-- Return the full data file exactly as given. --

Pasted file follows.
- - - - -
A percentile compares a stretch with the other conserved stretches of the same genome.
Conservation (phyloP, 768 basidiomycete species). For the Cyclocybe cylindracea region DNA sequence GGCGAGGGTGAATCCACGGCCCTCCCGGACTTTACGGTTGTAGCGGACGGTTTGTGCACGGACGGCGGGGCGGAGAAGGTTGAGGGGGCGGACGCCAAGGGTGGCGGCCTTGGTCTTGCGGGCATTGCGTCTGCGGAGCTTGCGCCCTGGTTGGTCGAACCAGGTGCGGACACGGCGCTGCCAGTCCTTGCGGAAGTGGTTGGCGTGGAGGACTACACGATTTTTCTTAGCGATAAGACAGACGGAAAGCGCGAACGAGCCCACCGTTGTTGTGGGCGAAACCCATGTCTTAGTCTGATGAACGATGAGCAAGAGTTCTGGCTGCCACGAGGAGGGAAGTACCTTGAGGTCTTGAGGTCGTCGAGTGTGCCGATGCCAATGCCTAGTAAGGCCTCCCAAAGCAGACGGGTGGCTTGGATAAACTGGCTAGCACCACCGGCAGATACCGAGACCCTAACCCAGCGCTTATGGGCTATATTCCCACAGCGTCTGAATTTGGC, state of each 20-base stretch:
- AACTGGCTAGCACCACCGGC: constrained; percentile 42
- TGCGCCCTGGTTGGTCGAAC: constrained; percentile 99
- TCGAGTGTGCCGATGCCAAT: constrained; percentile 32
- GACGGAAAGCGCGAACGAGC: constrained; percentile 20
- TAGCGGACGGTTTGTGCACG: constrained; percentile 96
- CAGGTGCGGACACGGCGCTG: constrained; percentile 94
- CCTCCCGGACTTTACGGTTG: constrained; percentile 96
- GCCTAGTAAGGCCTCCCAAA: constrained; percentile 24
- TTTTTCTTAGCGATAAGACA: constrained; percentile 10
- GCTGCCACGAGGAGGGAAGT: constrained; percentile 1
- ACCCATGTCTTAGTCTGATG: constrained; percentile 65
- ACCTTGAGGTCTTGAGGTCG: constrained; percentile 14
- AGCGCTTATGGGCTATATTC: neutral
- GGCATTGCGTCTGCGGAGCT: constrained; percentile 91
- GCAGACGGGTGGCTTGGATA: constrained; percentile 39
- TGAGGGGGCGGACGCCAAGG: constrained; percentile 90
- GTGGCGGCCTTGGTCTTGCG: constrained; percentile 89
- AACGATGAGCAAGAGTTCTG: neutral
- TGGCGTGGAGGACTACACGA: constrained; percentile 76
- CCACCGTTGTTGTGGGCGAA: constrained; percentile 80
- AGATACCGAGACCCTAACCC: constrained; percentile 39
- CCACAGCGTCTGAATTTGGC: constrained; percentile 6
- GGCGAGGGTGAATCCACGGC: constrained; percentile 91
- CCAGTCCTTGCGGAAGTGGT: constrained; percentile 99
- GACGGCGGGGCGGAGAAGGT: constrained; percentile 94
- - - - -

A percentile compares a stretch with the other conserved stretches of the same genome.
Conservation (phyloP, 768 basidiomycete species). For the Cyclocybe cylindracea region DNA sequence GGCGAGGGTGAATCCACGGCCCTCCCGGACTTTACGGTTGTAGCGGACGGTTTGTGCACGGACGGCGGGGCGGAGAAGGTTGAGGGGGCGGACGCCAAGGGTGGCGGCCTTGGTCTTGCGGGCATTGCGTCTGCGGAGCTTGCGCCCTGGTTGGTCGAACCAGGTGCGGACACGGCGCTGCCAGTCCTTGCGGAAGTGGTTGGCGTGGAGGACTACACGATTTTTCTTAGCGATAAGACAGACGGAAAGCGCGAACGAGCCCACCGTTGTTGTGGGCGAAACCCATGTCTTAGTCTGATGAACGATGAGCAAGAGTTCTGGCTGCCACGAGGAGGGAAGTACCTTGAGGTCTTGAGGTCGTCGAGTGTGCCGATGCCAATGCCTAGTAAGGCCTCCCAAAGCAGACGGGTGGCTTGGATAAACTGGCTAGCACCACCGGCAGATACCGAGACCCTAACCCAGCGCTTATGGGCTATATTCCCACAGCGTCTGAATTTGGC, state of each 20-base stretch:
- AACTGGCTAGCACCACCGGC: constrained; percentile 42
- TGCGCCCTGGTTGGTCGAAC: constrained; percentile 99
- TCGAGTGTGCCGATGCCAAT: constrained; percentile 32
- GACGGAAAGCGCGAACGAGC: constrained; percentile 20
- TAGCGGACGGTTTGTGCACG: constrained; percentile 96
- CAGGTGCGGACACGGCGCTG: constrained; percentile 94
- CCTCCCGGACTTTACGGTTG: constrained; percentile 96
- GCCTAGTAAGGCCTCCCAAA: constrained; percentile 24
- TTTTTCTTAGCGATAAGACA: constrained; percentile 10
- GCTGCCACGAGGAGGGAAGT: constrained; percentile 1
- ACCCATGTCTTAGTCTGATG: constrained; percentile 65
- ACCTTGAGGTCTTGAGGTCG: constrained; percentile 14
- AGCGCTTATGGGCTATATTC: neutral
- GGCATTGCGTCTGCGGAGCT: constrained; percentile 91
- GCAGACGGGTGGCTTGGATA: constrained; percentile 39
- TGAGGGGGCGGACGCCAAGG: constrained; percentile 90
- GTGGCGGCCTTGGTCTTGCG: constrained; percentile 89
- AACGATGAGCAAGAGTTCTG: neutral
- TGGCGTGGAGGACTACACGA: constrained; percentile 76
- CCACCGTTGTTGTGGGCGAA: constrained; percentile 80
- AGATACCGAGACCCTAACCC: constrained; percentile 39
- CCACAGCGTCTGAATTTGGC: constrained; percentile 6
- GGCGAGGGTGAATCCACGGC: constrained; percentile 91
- CCAGTCCTTGCGGAAGTGGT: constrained; percentile 99
- GACGGCGGGGCGGAGAAGGT: constrained; percentile 94